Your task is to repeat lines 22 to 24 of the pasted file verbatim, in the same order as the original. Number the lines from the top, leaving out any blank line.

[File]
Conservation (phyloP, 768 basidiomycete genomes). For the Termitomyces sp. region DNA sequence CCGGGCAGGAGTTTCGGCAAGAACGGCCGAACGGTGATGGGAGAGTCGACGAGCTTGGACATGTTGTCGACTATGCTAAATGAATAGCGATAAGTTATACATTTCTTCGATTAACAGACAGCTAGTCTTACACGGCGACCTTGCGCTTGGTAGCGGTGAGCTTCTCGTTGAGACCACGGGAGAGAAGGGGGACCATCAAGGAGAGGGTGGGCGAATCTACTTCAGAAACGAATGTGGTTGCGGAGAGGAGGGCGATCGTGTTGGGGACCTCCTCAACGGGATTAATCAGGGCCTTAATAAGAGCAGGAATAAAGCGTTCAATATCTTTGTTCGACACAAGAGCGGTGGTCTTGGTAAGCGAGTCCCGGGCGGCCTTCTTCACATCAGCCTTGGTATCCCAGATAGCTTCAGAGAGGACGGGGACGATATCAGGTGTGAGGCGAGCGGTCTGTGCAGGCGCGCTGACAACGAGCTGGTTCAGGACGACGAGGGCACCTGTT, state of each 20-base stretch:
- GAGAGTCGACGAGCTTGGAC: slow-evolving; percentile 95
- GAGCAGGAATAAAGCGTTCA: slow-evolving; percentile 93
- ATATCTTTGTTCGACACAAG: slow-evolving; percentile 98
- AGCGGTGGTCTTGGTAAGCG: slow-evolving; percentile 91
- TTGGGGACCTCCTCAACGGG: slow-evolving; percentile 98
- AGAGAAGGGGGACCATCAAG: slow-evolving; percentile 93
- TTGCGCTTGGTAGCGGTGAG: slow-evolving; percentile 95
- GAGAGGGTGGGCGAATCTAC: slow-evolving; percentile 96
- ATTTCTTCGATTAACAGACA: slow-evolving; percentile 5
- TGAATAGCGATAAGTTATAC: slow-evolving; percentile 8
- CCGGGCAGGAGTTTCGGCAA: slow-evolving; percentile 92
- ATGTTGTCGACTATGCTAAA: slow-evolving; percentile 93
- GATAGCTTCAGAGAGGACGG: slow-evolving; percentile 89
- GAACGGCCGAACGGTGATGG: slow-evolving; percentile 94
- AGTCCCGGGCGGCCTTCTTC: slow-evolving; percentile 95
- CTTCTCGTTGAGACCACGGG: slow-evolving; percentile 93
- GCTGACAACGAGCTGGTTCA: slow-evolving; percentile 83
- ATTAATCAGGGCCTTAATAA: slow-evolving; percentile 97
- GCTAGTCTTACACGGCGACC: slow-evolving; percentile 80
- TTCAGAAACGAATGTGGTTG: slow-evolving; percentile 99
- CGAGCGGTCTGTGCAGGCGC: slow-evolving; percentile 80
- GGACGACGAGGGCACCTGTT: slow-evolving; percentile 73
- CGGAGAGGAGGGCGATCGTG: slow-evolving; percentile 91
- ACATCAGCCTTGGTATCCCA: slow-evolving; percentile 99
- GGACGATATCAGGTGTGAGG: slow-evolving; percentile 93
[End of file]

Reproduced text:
- CGAGCGGTCTGTGCAGGCGC: slow-evolving; percentile 80
- GGACGACGAGGGCACCTGTT: slow-evolving; percentile 73
- CGGAGAGGAGGGCGATCGTG: slow-evolving; percentile 91